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Born in Le Havre, France on June 3, 1877, Raoul Dufy began studying art in 1895, at the age of 18, at École d'Art, a municipal art school in Le Havre. His earliest works were watercolor paintings of Le Havre's surrounding landscapes.

In 1900, Dufy moved to Paris with a scholarship to the École Nationale Supérieure des Beaux-Arts. There, Dufy's work was influenced by the work of a friend and classmate, Georges Braque, who became a major 20th-century French painter. Braque was known for his intricate cubist paintings, which were similar to those of his colleague Pablo Picasso. During this time, Dufy's work was also influenced by the impressionistic paintings of Claude Monet and Camille Pissarro.

Gaining recognition, Dufy's work was exhibited in 1902 at Berthe Weill’s gallery in Paris. She showcased many famous French artists, including Pablo Picasso and Henri Matisse in her gallery.

In 1903, Dufy's work was shown at the Salon des Indépendants, an annual independent art exhibition in Paris. The Salon des Indépendants was established in opposition to the rigid traditionalism of the official government-sponsored Salon. It was organized by a group of innovative artists, which included Paul Cézanne, Paul Gauguin, Henri de Toulouse-Lautrec, Camille Pissarro, and other artists, who wanted to present their work to the public without formal restrictions. Many of its members received international acclaim for their role in avant-garde art movements.

Dufy’s style changed dramatically, influenced by the Fauvism movement, which began in 1905 by members of the Salon des Indépendants. Fauvism, a French word meaning"the wild beasts," emphasized the use of bright colors and bold contouring lines. Dufy developed his own unique interpretation of that style and began creating lively compositions by incorporating quickly sketched calligraphic black lines filled with broad areas of bright color mixes, such as half-green and half-blue, which overlapped the lines. To earn a living during that time, Dufy worked on a museum staff illustrating books and designing fabrics.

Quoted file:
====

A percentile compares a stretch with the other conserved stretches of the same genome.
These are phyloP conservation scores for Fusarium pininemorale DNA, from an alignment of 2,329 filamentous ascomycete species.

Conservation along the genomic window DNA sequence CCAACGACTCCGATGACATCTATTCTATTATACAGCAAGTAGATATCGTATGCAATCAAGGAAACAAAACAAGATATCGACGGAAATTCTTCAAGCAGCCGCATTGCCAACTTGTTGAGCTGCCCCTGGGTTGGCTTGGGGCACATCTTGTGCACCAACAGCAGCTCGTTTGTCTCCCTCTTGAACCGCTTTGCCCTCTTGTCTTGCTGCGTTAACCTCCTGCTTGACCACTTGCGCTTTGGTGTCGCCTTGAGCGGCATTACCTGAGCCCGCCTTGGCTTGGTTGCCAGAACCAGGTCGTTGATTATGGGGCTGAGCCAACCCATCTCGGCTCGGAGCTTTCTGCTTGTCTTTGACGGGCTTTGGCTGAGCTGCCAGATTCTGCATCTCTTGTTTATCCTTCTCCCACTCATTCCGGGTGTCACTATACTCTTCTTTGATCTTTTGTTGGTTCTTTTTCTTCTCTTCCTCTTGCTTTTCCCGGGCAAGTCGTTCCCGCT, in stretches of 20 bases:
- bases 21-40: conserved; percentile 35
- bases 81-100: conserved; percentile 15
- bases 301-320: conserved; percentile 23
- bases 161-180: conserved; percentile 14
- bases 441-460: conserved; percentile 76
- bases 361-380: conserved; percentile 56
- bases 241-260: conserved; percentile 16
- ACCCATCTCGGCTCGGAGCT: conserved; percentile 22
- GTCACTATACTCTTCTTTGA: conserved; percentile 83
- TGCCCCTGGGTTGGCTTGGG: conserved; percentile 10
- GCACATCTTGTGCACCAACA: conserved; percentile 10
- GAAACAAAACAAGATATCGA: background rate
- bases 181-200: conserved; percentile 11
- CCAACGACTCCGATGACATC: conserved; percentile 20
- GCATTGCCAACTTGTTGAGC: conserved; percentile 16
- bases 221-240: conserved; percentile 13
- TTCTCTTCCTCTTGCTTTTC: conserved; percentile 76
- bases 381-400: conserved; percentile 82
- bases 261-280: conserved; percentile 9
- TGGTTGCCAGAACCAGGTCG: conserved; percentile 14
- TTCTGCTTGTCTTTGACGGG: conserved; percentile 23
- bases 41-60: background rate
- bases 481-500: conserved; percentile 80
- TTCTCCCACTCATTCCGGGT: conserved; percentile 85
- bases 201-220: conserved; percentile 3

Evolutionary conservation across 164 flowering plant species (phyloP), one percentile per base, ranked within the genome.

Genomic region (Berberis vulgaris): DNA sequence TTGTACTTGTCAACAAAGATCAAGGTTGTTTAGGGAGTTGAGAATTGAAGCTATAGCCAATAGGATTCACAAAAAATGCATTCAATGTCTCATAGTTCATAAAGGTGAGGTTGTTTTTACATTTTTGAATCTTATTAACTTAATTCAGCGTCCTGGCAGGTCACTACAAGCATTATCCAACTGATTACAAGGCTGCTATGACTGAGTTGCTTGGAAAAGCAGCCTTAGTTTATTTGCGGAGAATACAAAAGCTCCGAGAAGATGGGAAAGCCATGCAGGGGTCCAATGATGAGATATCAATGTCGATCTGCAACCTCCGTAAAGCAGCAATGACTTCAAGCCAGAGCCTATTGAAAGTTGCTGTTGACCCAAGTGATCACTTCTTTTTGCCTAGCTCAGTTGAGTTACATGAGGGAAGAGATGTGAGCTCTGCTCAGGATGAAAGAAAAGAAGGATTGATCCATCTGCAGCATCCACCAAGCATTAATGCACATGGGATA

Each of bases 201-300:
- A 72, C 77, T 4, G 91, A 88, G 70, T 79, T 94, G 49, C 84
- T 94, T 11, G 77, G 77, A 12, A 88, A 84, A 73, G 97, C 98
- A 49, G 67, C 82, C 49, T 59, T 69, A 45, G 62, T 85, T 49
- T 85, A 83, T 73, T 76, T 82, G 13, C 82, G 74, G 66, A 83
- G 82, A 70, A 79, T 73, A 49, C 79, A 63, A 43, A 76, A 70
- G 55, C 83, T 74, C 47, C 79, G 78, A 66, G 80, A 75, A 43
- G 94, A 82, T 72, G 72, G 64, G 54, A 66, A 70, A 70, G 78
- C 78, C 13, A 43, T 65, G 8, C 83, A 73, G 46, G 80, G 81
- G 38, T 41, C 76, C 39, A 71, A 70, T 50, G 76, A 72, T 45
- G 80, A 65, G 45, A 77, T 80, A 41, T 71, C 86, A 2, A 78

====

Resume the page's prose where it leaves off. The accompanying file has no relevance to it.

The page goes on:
Dufy's bright paintings captured lively scenes of Parisian and Riviera life and landscapes, including beach scenes, sail boats, casinos, and musical performances. His paintings also depicted French architecture, the Moulin Rouge, nudes and interior views of his own studio.

By 1925, Dufy had become an established painter, as well as a successful illustrator and commercial artist. In addition to his painting, he designed tapestries, fabrics and ceramics. He received commissions to paint murals for many public buildings in France, including a large fresco commissioned by the Paris Electricity Distribution Company for the 1937 World’s Fair.

Dufy began to suffer from multiple-arthritis in 1937, at which time, he moved to southwestern France for his health.

In the late 1940s and 1950s, Dufy's work was exhibited at the Salon des Tuileries in Paris, an annual art exhibition for painting and sculpture, which featured the works of major artists.

Dufy continued painting until his death on March 23, 1953, at the age 76. He was buried near Matisse, just outside of Nice.

Edited by Mel Fenson from information obtained from
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